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It's Not About Me

When we remember who we are before God and in Christ, we're freed.


"What is it, Doc? What do I have? What's wrong with me?"

It's a question we all ask ourselves from time to time. When we blow up at our kids or a co-worker again—what's wrong with me? When we come home from the store with something else we don't need and can't afford—what's wrong with me? When we wolf down that donut in the break room when no one is looking, when we fantasize about intimacies with a stranger or a colleague, when hearing about someone else's vacation or promotion makes us mad instead of happy, when we realize we've wasted another evening channel-surfing, when we're driving home from a party and realize we spent the whole evening talking about ourselves—what's wrong with me?

In moments like these, we realize something's not right internally: something that keeps robbing us of joy and wreaking havoc in our relationships and ruining our witness as followers of Christ. We're sick on the inside. We're not our best selves. We're not functioning at full capacity. And we're not getting better. What's wrong with us?

What's wrong is that we're sinful. It's not a pleasant or popular diagnosis, but it's the truth. And no matter how much we protest, no matter how much better we may seem to be than other people, deep down we know that something is wrong—and that something is killing us.

How did this happen? And what, if anything, can make us better?

Background on the 'deadly' sins

Lent is a season of reflection and repentance in preparation for Holy Week. For these next 40 days or so, we're going to invite the Lord to search our hearts, to reveal and heal what's wrong inside. We're going to use the seven deadly sins as a sort of diagnostic imaging tool.

A little background on the seven deadly sins—they didn't originate with that Brad Pitt film from the '90s. They go back quite a bit farther than that. The first such list shows up in Proverbs 6:16: "There are six things the Lord hates, / seven that are detestable to him." It goes on to list a collection of vices, including some of those on our list of deadly sins. So there is a biblical precedent for the idea.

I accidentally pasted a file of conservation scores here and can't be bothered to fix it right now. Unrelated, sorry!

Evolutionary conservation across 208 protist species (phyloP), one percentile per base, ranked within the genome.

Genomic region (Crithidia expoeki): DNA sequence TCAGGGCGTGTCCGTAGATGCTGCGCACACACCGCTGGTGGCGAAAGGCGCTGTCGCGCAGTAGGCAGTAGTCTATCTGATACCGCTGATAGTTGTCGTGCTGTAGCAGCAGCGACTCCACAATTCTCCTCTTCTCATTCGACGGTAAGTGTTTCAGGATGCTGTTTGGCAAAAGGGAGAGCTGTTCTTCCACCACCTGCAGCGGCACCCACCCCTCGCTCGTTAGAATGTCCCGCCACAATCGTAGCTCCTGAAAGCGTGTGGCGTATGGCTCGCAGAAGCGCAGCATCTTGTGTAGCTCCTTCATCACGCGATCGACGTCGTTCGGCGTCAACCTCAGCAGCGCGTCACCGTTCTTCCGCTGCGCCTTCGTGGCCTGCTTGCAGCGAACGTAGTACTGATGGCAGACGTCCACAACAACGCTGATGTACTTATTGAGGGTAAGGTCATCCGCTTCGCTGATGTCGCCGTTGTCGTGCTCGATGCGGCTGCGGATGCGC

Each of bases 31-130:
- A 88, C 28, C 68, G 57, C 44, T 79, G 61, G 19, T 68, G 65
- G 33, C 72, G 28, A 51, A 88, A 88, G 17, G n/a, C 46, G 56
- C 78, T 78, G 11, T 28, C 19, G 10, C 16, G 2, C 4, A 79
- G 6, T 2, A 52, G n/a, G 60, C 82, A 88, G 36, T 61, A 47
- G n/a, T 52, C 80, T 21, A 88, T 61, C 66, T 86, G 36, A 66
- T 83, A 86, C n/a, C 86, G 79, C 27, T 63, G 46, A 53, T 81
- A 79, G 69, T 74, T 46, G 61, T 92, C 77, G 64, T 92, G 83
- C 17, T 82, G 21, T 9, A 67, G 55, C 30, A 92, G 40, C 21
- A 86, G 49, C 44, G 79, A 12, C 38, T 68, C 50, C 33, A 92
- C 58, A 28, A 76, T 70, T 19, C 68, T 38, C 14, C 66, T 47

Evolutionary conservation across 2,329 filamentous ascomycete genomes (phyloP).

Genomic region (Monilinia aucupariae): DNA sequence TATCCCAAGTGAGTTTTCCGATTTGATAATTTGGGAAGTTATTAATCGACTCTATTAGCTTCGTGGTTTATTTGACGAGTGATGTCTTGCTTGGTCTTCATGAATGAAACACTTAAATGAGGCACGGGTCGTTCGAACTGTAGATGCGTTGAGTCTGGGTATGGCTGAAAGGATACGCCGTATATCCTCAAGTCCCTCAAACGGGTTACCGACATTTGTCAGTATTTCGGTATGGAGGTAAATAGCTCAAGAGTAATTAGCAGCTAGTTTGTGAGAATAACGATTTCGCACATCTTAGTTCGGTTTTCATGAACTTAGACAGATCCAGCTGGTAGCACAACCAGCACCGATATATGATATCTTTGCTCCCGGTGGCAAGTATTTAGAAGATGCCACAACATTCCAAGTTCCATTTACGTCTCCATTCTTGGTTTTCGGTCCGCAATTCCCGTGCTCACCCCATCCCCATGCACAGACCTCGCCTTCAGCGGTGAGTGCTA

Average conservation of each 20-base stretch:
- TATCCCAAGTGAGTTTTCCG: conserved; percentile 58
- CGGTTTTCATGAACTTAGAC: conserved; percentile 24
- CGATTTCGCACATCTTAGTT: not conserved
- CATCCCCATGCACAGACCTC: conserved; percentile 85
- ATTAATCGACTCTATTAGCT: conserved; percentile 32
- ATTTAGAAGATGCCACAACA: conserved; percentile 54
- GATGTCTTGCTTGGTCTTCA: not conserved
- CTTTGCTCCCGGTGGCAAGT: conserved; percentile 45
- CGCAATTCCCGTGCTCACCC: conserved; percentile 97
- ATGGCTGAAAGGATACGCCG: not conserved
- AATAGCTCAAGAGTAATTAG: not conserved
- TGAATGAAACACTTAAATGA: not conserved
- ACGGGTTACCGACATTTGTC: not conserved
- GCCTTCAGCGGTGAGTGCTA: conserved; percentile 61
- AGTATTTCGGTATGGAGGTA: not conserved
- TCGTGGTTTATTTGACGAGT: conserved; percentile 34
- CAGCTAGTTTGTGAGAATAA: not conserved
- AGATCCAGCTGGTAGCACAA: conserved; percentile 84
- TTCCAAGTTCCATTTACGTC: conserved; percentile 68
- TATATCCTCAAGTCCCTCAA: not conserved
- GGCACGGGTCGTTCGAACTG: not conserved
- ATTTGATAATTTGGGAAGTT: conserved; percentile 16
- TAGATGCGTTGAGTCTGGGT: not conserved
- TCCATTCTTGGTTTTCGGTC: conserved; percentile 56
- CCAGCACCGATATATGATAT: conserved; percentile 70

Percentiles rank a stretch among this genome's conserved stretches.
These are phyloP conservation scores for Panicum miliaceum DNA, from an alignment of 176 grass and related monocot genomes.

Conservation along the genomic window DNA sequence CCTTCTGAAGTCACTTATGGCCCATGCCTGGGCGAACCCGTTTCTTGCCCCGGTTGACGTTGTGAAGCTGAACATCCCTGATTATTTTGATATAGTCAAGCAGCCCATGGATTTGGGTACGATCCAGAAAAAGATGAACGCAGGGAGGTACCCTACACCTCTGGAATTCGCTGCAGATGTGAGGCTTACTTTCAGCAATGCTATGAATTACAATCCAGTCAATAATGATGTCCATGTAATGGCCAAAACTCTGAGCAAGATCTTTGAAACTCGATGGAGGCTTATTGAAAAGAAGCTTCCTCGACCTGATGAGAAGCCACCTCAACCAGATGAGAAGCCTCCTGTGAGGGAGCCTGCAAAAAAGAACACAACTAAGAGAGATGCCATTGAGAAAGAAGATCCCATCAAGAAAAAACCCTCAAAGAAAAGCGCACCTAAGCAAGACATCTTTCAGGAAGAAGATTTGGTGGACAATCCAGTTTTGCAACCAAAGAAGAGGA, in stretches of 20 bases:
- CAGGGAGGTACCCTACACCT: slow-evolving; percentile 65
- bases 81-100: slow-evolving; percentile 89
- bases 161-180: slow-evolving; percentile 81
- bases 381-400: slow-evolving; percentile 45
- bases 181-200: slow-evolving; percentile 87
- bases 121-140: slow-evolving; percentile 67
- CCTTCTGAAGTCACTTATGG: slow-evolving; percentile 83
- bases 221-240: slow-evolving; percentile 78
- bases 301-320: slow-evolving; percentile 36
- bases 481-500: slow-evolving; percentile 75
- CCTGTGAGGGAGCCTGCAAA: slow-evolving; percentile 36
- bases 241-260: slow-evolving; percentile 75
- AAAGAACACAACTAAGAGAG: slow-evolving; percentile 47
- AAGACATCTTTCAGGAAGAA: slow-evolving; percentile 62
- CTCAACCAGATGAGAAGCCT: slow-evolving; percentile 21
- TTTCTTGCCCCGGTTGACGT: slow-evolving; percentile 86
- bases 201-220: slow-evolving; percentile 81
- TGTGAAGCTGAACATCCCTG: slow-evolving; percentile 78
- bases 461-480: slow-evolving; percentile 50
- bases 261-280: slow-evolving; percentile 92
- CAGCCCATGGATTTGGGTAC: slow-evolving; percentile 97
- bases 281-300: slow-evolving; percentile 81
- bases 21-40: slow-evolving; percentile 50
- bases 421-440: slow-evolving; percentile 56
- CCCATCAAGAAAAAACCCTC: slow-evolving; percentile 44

The list we are familiar with originated in the monastic movement of the early church, around the third century. God-seeking men and women began retreating to the desert to escape the evils of the world. They took refuge in remote caves and huts—alone, at first, but before long in communities. To their surprise, they discovered that no matter how far they removed themselves from the evils of society, those evils had a way of finding them and spoiling their communion with God and with each other. To their dismay, they discovered that those evils were actually inside them: that they brought them with them wherever they went. Over time, they identified seven dark tendencies they believed to lie at the root of their problems. Dealing with the seven sins became a central theme of the monastic life and community.

But it was Pope Gregory the Great in the seventh century who popularized the list, putting it in its current form and applying it to the daily lives of ordinary people. He actually wrote an eight-volume work on the sins! Wouldn't that make for some nice bedtime reading?

In the medieval period, around the 13th century, the Catholic theologian Thomas Aquinas did some extensive study and teaching on the seven sins. While they had been called the "deadly" sins since the days of the early church, Aquinas preferred to call them the "cardinal," or "capital" sins, believing they were the root of all other sins. The word "cardinal" in Latin means "hinge," suggesting that these seven opened the door to every kind of evil.

When the Protestant Reformers came along in the 16th century, they set the collection aside since it didn't come directly from Scripture. But every so often, down through the centuries, church leaders have stumbled upon the list, blown the dust off it, and found it valuable for spiritual formation.